4. Teach reading strategies
This means that you will go back to text in order to model or reinforce reading strategies or
reading comprehension strategies
Guide them in decoding skills, self-monitoring their reading, summarizing, reading with fluency, reading with purpose in mind, predicting, making connections, inferring, analyzing, and critiquing.
5. Word work
You can do this depending on the need.
Analyze words by studying letter-sound relationships, comparing words by analogy (“If you know ‘boat’ then you know ‘moat’”), and breaking words apart.
This is the time to use magnetic letters, white boards, etc.
6. Extend meaning
You can follow up the reading with writing, drawing, or conversation.
ACTIVE READING STRATEGIES – “WAYS OF THINKING”
When you teach using guided reading, Fountas and Pinnell suggest using a system for thinking in order to strategically process written texts.
1. Thinking Within the Text (solve words, monitor and correct, search for and use information, summarize, maintain fluency, adjust reading)
2. Thinking Beyond the Text (predict, make connections, infer, synthesize to create new understanding)
3.Thinking About the Text (analyze to understand the writer and how the text is constructed, critique)
With your “ways of thinking” goals in mind, you can plan your introductions, help students in their conversations with each other, reinforce strategies they are using, discuss meaning after reading, make specific points after reading, and plan ways to extend the text.
KINDERGARTEN PHONICS and KINDERGARTEN READING ACTIVITIES
Guided reading can have its place in the kindergarten classroom. Our kindergarten teachers must begin using guided reading lesson plans by the second semester.
Beginning readers are learning to read, as opposed to reading to learn. Even with that in mind, always check comprehension with easy books. Retelling and story sequence are 2 skills you can practice in a guided reading lesson.
A guided reading lesson can focus on the kindergarten phonics you are addressing with particular students. Your word work, just as at higher levels, will come from the text the group is reading.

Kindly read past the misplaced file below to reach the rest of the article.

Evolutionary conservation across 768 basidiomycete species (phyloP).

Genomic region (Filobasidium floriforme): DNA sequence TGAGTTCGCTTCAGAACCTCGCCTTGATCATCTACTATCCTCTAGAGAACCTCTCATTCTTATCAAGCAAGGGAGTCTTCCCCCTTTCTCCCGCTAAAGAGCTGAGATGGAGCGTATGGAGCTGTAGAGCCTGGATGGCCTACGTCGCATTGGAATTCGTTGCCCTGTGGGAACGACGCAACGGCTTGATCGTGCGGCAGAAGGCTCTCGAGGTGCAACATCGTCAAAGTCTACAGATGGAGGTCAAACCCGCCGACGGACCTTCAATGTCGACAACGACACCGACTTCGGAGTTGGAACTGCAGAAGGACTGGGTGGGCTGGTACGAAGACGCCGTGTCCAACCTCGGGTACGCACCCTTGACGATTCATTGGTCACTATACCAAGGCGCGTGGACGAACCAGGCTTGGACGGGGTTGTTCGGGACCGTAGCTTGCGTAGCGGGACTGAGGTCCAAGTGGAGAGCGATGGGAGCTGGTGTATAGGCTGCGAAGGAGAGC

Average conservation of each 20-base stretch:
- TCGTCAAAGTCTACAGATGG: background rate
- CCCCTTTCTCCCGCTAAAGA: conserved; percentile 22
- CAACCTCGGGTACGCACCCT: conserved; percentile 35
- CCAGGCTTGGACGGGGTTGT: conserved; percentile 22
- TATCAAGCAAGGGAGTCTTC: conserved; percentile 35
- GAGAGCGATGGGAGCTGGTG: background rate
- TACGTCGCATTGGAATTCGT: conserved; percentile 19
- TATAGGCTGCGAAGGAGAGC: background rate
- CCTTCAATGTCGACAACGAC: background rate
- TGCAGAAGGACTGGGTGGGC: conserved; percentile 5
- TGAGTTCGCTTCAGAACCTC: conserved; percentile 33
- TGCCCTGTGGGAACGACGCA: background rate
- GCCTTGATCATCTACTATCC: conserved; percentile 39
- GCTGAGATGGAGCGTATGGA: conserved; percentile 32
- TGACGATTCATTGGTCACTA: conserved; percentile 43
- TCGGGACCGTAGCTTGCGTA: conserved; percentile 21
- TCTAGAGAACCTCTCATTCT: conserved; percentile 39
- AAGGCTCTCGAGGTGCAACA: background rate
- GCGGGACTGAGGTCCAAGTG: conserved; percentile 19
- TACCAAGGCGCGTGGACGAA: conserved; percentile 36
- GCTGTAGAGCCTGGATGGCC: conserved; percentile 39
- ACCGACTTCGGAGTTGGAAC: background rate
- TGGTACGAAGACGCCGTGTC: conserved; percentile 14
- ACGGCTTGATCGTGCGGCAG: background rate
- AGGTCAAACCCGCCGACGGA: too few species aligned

For instance, let’s say you want to address the phonemic awareness skill of segmenting the ending sound, as well as the “-at” pattern. The book you choose has sentences like, ‘Cat runs up”, “Cat runs down”, “Cat runs in”, “Cat runs out”, etc. After discussing the book and predicting the words, you can verbally play some word games to address the ending sound.
Say, “What word am I saying? ‘ca--t”. If I take off the /t/ and put on a /b/, what’s the new word? That’s right! ‘cab’.” Continue with other words you find in the book and other ending sounds.
You can then do a shared reading while pointing to the words. Find the ending sounds, the –at pattern, and discuss how the pictures go with the words.
Then your group can work with magnetic letters on the word “cat”. Change the beginning letters to make new –at words. Change ending letters to make words like “can”, “cab”, and “cap”.
Finally, add sight words to students’ word banks or writing folders.
Some of your kindergarten reading activities can be introduced and reinforced in the guided reading group. You can use picture/letter sorts and matches, white boards, magnetic letters, word cards, or even teach simple word webs. The main thing is to group children according to reading level (even pre-a is a phonological awareness group and you can find books on
And remember to always connect your teaching to the text you are using.